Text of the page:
Information and discussion on all aspects of British photographic history
Thursday 27 April 2017, 6:00-7:30
Christina Riggs (University of East Anglia)
Photographing Tutankhamun: Photo-objects and the archival afterlives of colonial archaeology
In archaeology, the photographic image remains fixed as an ‘objective’ record of a site or object, or a self-regarding snapshot of famous excavators rescuing ‘ancient Egypt’. This paper uses the photographic archive of the excavation of Tutankhamun’s tomb (1922-33) to consider how archival processes were embedded in the practice of archaeological photography and in the ‘afterlives’ of these processes, as the archive was cared for in subsequent decades. Prominent as the tomb of Tutankhamun has been in colonial, postcolonial, and neo-colonial imaginaries, my discussion of its photo-objects and historical archiving underscores the need for more critical approaches to current archival efforts, which otherwise risk reinforcing the empirical positivism that underpinned the colonial project in the first place.
Monday 15 May 2017, 6:00-8:00pm
Steve Edwards and Patrizia Di Bello (History and Theory of Photography Research Centre, Birkbeck)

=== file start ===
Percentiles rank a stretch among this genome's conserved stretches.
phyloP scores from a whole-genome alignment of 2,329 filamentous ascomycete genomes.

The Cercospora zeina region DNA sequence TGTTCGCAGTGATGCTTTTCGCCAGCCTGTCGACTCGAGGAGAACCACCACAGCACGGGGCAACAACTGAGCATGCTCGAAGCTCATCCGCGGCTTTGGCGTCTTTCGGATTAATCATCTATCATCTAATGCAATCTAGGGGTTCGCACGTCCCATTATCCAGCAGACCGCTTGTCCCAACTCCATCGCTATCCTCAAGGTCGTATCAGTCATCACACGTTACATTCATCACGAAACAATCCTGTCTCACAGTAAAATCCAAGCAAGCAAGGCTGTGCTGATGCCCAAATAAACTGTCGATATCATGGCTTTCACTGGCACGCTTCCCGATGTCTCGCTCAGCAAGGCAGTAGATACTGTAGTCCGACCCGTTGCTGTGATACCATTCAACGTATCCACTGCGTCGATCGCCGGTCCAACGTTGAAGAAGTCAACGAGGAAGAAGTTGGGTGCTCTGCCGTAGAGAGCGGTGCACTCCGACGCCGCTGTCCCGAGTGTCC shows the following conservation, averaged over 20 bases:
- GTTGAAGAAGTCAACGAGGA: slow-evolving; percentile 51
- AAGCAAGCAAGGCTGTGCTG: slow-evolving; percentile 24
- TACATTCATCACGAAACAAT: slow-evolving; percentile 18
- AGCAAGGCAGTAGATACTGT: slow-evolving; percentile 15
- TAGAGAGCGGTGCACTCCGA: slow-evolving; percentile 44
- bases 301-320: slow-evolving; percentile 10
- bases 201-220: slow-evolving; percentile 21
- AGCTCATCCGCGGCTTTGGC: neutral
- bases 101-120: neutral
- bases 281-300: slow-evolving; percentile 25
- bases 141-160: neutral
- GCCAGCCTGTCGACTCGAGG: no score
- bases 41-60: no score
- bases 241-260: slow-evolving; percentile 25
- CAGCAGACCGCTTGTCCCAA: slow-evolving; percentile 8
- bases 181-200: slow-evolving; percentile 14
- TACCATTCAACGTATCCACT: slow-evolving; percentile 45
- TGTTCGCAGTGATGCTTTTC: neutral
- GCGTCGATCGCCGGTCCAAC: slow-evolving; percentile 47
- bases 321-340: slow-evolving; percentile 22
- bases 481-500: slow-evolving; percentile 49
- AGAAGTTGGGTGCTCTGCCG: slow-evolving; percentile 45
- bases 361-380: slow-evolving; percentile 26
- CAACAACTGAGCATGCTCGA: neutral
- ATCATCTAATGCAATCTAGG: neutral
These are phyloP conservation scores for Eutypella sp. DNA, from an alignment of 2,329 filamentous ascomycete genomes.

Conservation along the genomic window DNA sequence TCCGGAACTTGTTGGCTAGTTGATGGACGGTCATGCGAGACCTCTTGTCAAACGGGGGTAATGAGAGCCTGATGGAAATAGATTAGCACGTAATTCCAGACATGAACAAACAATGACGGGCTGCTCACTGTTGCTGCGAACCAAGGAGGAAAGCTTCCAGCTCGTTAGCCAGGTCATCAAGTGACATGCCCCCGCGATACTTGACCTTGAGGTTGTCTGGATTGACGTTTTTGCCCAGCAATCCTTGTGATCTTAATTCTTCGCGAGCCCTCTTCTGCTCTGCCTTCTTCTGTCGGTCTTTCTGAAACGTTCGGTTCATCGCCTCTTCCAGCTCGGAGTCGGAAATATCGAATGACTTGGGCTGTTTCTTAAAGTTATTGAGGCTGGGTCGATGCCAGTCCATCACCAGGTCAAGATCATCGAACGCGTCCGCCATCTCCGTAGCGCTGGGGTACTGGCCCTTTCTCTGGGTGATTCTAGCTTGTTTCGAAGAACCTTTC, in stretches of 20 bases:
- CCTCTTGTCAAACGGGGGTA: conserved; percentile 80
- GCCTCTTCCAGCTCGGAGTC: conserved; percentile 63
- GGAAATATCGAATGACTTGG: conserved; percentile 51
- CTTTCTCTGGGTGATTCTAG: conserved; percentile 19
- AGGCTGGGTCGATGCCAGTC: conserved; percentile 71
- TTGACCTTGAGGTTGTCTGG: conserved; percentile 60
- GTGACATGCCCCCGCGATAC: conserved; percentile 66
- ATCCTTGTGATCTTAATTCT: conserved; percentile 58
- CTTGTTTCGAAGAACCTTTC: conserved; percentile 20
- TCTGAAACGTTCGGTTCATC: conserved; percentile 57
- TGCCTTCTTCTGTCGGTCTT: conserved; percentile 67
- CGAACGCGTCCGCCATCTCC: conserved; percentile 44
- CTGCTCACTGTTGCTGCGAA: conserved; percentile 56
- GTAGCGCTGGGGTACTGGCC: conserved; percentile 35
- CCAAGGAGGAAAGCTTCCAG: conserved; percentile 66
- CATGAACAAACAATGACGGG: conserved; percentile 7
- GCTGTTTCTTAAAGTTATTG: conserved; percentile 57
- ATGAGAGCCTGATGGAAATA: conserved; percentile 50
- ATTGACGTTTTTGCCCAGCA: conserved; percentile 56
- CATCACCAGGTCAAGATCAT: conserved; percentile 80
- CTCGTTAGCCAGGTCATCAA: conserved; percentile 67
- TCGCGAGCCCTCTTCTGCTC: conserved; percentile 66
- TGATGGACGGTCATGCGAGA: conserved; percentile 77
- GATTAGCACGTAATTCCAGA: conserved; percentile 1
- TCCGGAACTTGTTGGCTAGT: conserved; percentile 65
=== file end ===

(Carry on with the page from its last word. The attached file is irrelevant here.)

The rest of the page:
The Jo Spence Memorial Library and Archive
After talks by Steve Edwards: ‘Further Thoughts on British Documentary in the 1970s’, and Patrizia Di Bello: ‘Jo Spence: the Archive as Feminist Family Album’, this workshop will consider the implications of the recent history of the archive of Jo Spence, the late British photographer, writer and 'cultural sniper’, and the significance of the labels applied to the material by different institutions: art, archive, library, or activist collection, arguably the term best describing the instructions Spence wrote before her death in 1992.
Wednesday 17 May, 2:00-5:00pm
A collaboration with Birkbeck Architecture Space and Society Centre:
Sabine Wieber (Glasgow University)
‘Intimate Collaborations’ at the Photo Studio Elvira in Munich
Tag Gronberg (Birkbeck)
Architectural Relationships Past, Present and Future on the Côte d’Azur
Patrizia Di Bello, (Birkbeck)
Response: Women’s Practice: the View from Gordon Square.
This session explores how women engaged with architecture around the turn of the twentieth century in order to produce professional identities, by focusing on two iconic buildings: the Jugendstil Photo Studio Elvira in Munich (1896 by August Endell) and E-1027 (1926-1929) built in the south of France by Eileen Gray with Jean Badovici. We discover the ways in which the personal and the professional coincided in these bold architectural designs.
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